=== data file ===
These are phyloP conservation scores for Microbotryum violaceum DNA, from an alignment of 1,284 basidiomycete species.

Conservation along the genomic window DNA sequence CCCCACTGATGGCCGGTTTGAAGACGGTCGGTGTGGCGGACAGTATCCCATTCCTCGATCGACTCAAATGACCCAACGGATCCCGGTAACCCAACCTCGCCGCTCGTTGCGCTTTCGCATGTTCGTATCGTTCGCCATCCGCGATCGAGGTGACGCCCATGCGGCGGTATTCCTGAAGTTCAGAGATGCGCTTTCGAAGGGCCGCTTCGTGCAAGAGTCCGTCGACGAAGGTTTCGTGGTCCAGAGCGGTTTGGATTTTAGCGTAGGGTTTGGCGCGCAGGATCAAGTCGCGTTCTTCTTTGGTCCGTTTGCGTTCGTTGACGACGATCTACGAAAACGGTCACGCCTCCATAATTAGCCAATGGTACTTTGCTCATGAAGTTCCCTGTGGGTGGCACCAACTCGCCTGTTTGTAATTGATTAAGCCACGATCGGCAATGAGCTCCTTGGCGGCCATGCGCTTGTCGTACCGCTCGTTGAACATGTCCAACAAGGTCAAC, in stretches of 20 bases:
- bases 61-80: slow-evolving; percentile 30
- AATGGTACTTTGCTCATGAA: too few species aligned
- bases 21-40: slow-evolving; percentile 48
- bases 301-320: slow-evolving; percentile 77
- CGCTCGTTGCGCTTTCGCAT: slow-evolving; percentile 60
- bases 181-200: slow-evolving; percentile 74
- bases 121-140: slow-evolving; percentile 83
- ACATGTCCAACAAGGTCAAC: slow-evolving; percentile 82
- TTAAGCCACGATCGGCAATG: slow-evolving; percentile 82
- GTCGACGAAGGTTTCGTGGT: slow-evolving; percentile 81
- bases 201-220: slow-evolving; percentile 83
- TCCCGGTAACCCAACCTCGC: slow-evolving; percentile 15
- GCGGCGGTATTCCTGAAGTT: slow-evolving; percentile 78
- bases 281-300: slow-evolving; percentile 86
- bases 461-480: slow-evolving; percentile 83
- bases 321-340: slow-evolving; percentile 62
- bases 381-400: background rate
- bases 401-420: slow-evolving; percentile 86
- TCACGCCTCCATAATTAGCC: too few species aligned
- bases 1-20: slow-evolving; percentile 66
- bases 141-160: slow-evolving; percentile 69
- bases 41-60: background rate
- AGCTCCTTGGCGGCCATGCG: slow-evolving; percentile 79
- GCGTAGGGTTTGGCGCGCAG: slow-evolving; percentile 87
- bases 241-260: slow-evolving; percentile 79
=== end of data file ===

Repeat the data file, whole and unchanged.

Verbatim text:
These are phyloP conservation scores for Microbotryum violaceum DNA, from an alignment of 1,284 basidiomycete species.

Conservation along the genomic window DNA sequence CCCCACTGATGGCCGGTTTGAAGACGGTCGGTGTGGCGGACAGTATCCCATTCCTCGATCGACTCAAATGACCCAACGGATCCCGGTAACCCAACCTCGCCGCTCGTTGCGCTTTCGCATGTTCGTATCGTTCGCCATCCGCGATCGAGGTGACGCCCATGCGGCGGTATTCCTGAAGTTCAGAGATGCGCTTTCGAAGGGCCGCTTCGTGCAAGAGTCCGTCGACGAAGGTTTCGTGGTCCAGAGCGGTTTGGATTTTAGCGTAGGGTTTGGCGCGCAGGATCAAGTCGCGTTCTTCTTTGGTCCGTTTGCGTTCGTTGACGACGATCTACGAAAACGGTCACGCCTCCATAATTAGCCAATGGTACTTTGCTCATGAAGTTCCCTGTGGGTGGCACCAACTCGCCTGTTTGTAATTGATTAAGCCACGATCGGCAATGAGCTCCTTGGCGGCCATGCGCTTGTCGTACCGCTCGTTGAACATGTCCAACAAGGTCAAC, in stretches of 20 bases:
- bases 61-80: slow-evolving; percentile 30
- AATGGTACTTTGCTCATGAA: too few species aligned
- bases 21-40: slow-evolving; percentile 48
- bases 301-320: slow-evolving; percentile 77
- CGCTCGTTGCGCTTTCGCAT: slow-evolving; percentile 60
- bases 181-200: slow-evolving; percentile 74
- bases 121-140: slow-evolving; percentile 83
- ACATGTCCAACAAGGTCAAC: slow-evolving; percentile 82
- TTAAGCCACGATCGGCAATG: slow-evolving; percentile 82
- GTCGACGAAGGTTTCGTGGT: slow-evolving; percentile 81
- bases 201-220: slow-evolving; percentile 83
- TCCCGGTAACCCAACCTCGC: slow-evolving; percentile 15
- GCGGCGGTATTCCTGAAGTT: slow-evolving; percentile 78
- bases 281-300: slow-evolving; percentile 86
- bases 461-480: slow-evolving; percentile 83
- bases 321-340: slow-evolving; percentile 62
- bases 381-400: background rate
- bases 401-420: slow-evolving; percentile 86
- TCACGCCTCCATAATTAGCC: too few species aligned
- bases 1-20: slow-evolving; percentile 66
- bases 141-160: slow-evolving; percentile 69
- bases 41-60: background rate
- AGCTCCTTGGCGGCCATGCG: slow-evolving; percentile 79
- GCGTAGGGTTTGGCGCGCAG: slow-evolving; percentile 87
- bases 241-260: slow-evolving; percentile 79